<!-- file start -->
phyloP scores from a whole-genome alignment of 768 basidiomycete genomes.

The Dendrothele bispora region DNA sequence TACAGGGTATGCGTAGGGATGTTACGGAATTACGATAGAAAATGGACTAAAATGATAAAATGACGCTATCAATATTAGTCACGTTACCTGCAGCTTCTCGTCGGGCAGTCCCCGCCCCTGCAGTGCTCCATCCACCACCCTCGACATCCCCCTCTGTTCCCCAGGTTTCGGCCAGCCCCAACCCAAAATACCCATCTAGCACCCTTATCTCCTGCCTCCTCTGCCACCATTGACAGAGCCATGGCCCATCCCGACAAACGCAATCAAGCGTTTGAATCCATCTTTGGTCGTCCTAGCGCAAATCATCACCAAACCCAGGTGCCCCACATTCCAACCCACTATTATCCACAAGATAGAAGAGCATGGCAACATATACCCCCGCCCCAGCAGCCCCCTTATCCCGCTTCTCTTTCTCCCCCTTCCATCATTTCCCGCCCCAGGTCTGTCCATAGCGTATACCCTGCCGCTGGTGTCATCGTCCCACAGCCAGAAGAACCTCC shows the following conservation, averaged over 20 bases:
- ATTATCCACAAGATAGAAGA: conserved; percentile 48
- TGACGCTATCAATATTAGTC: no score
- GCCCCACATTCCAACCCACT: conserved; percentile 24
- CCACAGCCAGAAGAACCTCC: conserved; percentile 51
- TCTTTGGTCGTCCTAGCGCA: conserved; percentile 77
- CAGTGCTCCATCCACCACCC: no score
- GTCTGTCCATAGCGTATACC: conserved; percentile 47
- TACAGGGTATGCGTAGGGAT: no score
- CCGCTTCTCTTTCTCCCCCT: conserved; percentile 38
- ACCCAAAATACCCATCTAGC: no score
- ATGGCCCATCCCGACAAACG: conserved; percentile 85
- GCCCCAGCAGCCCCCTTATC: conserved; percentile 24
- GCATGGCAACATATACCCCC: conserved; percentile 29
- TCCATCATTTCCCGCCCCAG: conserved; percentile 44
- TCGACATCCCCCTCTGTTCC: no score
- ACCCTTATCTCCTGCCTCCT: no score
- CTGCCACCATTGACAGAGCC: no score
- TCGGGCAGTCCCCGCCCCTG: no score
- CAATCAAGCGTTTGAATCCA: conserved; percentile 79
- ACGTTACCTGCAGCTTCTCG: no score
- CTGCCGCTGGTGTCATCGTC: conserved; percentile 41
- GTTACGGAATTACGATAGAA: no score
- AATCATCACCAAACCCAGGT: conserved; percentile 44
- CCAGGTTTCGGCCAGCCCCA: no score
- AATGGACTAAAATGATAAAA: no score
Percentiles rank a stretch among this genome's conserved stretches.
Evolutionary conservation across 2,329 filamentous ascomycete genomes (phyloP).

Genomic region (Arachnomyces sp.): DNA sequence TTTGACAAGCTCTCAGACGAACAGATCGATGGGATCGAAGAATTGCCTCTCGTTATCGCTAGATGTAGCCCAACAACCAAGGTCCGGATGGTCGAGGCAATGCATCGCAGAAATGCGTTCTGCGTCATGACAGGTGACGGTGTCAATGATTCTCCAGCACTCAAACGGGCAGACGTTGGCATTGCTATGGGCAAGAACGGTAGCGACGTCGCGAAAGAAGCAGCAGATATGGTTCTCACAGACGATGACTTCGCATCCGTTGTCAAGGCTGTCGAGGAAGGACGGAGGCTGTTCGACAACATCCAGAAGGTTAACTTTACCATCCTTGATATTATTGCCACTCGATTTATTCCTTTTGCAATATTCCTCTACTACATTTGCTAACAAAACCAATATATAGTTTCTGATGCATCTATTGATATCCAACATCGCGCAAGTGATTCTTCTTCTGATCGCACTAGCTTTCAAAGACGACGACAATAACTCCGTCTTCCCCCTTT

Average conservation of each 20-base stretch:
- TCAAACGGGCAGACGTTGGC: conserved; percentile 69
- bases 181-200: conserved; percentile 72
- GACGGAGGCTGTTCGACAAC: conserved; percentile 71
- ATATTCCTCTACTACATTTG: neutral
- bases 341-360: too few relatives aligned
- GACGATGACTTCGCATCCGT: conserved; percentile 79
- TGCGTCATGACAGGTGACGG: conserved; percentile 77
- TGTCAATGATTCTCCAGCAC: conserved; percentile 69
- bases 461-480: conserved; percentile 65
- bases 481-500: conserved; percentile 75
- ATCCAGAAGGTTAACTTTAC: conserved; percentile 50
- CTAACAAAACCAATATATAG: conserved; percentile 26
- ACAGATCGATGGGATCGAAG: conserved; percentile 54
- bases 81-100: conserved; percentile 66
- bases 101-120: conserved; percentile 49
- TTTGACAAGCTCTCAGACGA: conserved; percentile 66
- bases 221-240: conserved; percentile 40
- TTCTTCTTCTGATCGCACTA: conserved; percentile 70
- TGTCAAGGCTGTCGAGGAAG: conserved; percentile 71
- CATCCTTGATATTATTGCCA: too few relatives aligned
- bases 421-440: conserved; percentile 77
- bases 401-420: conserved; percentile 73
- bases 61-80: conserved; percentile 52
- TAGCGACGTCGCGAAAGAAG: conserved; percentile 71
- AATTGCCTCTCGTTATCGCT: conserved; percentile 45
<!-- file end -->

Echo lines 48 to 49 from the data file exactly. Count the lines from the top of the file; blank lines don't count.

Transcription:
- bases 221-240: conserved; percentile 40
- TTCTTCTTCTGATCGCACTA: conserved; percentile 70